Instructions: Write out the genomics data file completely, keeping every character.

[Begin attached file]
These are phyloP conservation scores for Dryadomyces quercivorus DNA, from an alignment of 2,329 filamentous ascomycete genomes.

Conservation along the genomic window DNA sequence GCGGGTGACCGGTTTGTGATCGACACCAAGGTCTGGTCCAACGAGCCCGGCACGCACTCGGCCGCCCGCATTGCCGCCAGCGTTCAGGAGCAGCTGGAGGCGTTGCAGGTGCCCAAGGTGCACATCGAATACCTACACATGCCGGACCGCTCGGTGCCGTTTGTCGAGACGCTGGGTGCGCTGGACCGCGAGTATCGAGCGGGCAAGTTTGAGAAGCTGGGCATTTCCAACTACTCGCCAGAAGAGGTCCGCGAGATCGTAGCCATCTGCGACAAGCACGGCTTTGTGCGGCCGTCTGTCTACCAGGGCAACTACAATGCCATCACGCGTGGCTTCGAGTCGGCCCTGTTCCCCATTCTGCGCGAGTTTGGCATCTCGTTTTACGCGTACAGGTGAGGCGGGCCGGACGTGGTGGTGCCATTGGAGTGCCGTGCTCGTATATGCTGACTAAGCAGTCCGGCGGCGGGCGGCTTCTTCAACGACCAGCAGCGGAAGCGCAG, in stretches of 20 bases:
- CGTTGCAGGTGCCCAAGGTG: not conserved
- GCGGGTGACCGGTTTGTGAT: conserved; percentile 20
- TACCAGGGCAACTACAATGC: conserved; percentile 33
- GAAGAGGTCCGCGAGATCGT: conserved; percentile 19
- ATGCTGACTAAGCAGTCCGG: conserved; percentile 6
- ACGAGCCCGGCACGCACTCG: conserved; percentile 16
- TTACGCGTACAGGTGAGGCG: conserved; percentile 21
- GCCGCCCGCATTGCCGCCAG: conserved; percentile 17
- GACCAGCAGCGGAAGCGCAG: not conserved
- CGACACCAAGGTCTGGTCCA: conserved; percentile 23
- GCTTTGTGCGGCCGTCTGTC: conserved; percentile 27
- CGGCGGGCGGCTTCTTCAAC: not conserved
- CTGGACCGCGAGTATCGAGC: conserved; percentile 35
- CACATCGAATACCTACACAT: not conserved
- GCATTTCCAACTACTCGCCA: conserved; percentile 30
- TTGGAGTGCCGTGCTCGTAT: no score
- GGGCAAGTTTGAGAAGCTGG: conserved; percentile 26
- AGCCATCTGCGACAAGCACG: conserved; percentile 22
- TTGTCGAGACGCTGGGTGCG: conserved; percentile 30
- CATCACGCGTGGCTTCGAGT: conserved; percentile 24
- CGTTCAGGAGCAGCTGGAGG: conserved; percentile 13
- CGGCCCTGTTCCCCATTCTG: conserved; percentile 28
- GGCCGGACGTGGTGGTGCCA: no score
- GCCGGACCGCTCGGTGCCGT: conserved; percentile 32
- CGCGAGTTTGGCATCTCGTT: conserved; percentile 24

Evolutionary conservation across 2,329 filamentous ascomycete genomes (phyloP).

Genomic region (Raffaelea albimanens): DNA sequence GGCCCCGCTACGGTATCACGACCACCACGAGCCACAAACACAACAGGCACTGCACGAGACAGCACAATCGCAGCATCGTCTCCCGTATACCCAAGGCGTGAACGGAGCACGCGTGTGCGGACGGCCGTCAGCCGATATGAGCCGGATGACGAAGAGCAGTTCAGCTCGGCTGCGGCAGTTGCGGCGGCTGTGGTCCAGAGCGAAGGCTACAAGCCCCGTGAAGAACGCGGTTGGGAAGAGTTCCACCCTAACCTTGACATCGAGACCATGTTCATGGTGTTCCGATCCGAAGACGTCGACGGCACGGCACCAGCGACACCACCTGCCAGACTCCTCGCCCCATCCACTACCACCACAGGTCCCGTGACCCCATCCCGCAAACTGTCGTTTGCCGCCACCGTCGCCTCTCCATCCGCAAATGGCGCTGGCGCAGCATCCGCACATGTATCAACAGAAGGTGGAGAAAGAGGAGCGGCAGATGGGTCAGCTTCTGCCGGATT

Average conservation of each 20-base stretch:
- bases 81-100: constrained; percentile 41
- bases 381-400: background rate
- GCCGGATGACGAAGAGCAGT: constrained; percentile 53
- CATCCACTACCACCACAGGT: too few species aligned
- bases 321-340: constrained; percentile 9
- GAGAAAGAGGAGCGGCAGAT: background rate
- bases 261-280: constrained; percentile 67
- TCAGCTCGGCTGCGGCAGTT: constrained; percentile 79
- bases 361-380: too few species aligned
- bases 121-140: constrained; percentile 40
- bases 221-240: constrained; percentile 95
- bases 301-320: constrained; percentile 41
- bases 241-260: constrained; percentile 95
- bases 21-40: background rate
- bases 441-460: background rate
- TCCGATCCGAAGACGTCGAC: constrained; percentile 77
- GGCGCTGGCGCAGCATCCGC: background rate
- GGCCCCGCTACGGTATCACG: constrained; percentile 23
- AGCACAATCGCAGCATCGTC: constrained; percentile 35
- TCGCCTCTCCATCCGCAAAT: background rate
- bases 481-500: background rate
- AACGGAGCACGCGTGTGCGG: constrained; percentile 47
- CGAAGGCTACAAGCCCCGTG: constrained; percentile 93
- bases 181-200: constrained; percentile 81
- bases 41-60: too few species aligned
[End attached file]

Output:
These are phyloP conservation scores for Dryadomyces quercivorus DNA, from an alignment of 2,329 filamentous ascomycete genomes.

Conservation along the genomic window DNA sequence GCGGGTGACCGGTTTGTGATCGACACCAAGGTCTGGTCCAACGAGCCCGGCACGCACTCGGCCGCCCGCATTGCCGCCAGCGTTCAGGAGCAGCTGGAGGCGTTGCAGGTGCCCAAGGTGCACATCGAATACCTACACATGCCGGACCGCTCGGTGCCGTTTGTCGAGACGCTGGGTGCGCTGGACCGCGAGTATCGAGCGGGCAAGTTTGAGAAGCTGGGCATTTCCAACTACTCGCCAGAAGAGGTCCGCGAGATCGTAGCCATCTGCGACAAGCACGGCTTTGTGCGGCCGTCTGTCTACCAGGGCAACTACAATGCCATCACGCGTGGCTTCGAGTCGGCCCTGTTCCCCATTCTGCGCGAGTTTGGCATCTCGTTTTACGCGTACAGGTGAGGCGGGCCGGACGTGGTGGTGCCATTGGAGTGCCGTGCTCGTATATGCTGACTAAGCAGTCCGGCGGCGGGCGGCTTCTTCAACGACCAGCAGCGGAAGCGCAG, in stretches of 20 bases:
- CGTTGCAGGTGCCCAAGGTG: not conserved
- GCGGGTGACCGGTTTGTGAT: conserved; percentile 20
- TACCAGGGCAACTACAATGC: conserved; percentile 33
- GAAGAGGTCCGCGAGATCGT: conserved; percentile 19
- ATGCTGACTAAGCAGTCCGG: conserved; percentile 6
- ACGAGCCCGGCACGCACTCG: conserved; percentile 16
- TTACGCGTACAGGTGAGGCG: conserved; percentile 21
- GCCGCCCGCATTGCCGCCAG: conserved; percentile 17
- GACCAGCAGCGGAAGCGCAG: not conserved
- CGACACCAAGGTCTGGTCCA: conserved; percentile 23
- GCTTTGTGCGGCCGTCTGTC: conserved; percentile 27
- CGGCGGGCGGCTTCTTCAAC: not conserved
- CTGGACCGCGAGTATCGAGC: conserved; percentile 35
- CACATCGAATACCTACACAT: not conserved
- GCATTTCCAACTACTCGCCA: conserved; percentile 30
- TTGGAGTGCCGTGCTCGTAT: no score
- GGGCAAGTTTGAGAAGCTGG: conserved; percentile 26
- AGCCATCTGCGACAAGCACG: conserved; percentile 22
- TTGTCGAGACGCTGGGTGCG: conserved; percentile 30
- CATCACGCGTGGCTTCGAGT: conserved; percentile 24
- CGTTCAGGAGCAGCTGGAGG: conserved; percentile 13
- CGGCCCTGTTCCCCATTCTG: conserved; percentile 28
- GGCCGGACGTGGTGGTGCCA: no score
- GCCGGACCGCTCGGTGCCGT: conserved; percentile 32
- CGCGAGTTTGGCATCTCGTT: conserved; percentile 24

Evolutionary conservation across 2,329 filamentous ascomycete genomes (phyloP).

Genomic region (Raffaelea albimanens): DNA sequence GGCCCCGCTACGGTATCACGACCACCACGAGCCACAAACACAACAGGCACTGCACGAGACAGCACAATCGCAGCATCGTCTCCCGTATACCCAAGGCGTGAACGGAGCACGCGTGTGCGGACGGCCGTCAGCCGATATGAGCCGGATGACGAAGAGCAGTTCAGCTCGGCTGCGGCAGTTGCGGCGGCTGTGGTCCAGAGCGAAGGCTACAAGCCCCGTGAAGAACGCGGTTGGGAAGAGTTCCACCCTAACCTTGACATCGAGACCATGTTCATGGTGTTCCGATCCGAAGACGTCGACGGCACGGCACCAGCGACACCACCTGCCAGACTCCTCGCCCCATCCACTACCACCACAGGTCCCGTGACCCCATCCCGCAAACTGTCGTTTGCCGCCACCGTCGCCTCTCCATCCGCAAATGGCGCTGGCGCAGCATCCGCACATGTATCAACAGAAGGTGGAGAAAGAGGAGCGGCAGATGGGTCAGCTTCTGCCGGATT

Average conservation of each 20-base stretch:
- bases 81-100: constrained; percentile 41
- bases 381-400: background rate
- GCCGGATGACGAAGAGCAGT: constrained; percentile 53
- CATCCACTACCACCACAGGT: too few species aligned
- bases 321-340: constrained; percentile 9
- GAGAAAGAGGAGCGGCAGAT: background rate
- bases 261-280: constrained; percentile 67
- TCAGCTCGGCTGCGGCAGTT: constrained; percentile 79
- bases 361-380: too few species aligned
- bases 121-140: constrained; percentile 40
- bases 221-240: constrained; percentile 95
- bases 301-320: constrained; percentile 41
- bases 241-260: constrained; percentile 95
- bases 21-40: background rate
- bases 441-460: background rate
- TCCGATCCGAAGACGTCGAC: constrained; percentile 77
- GGCGCTGGCGCAGCATCCGC: background rate
- GGCCCCGCTACGGTATCACG: constrained; percentile 23
- AGCACAATCGCAGCATCGTC: constrained; percentile 35
- TCGCCTCTCCATCCGCAAAT: background rate
- bases 481-500: background rate
- AACGGAGCACGCGTGTGCGG: constrained; percentile 47
- CGAAGGCTACAAGCCCCGTG: constrained; percentile 93
- bases 181-200: constrained; percentile 81
- bases 41-60: too few species aligned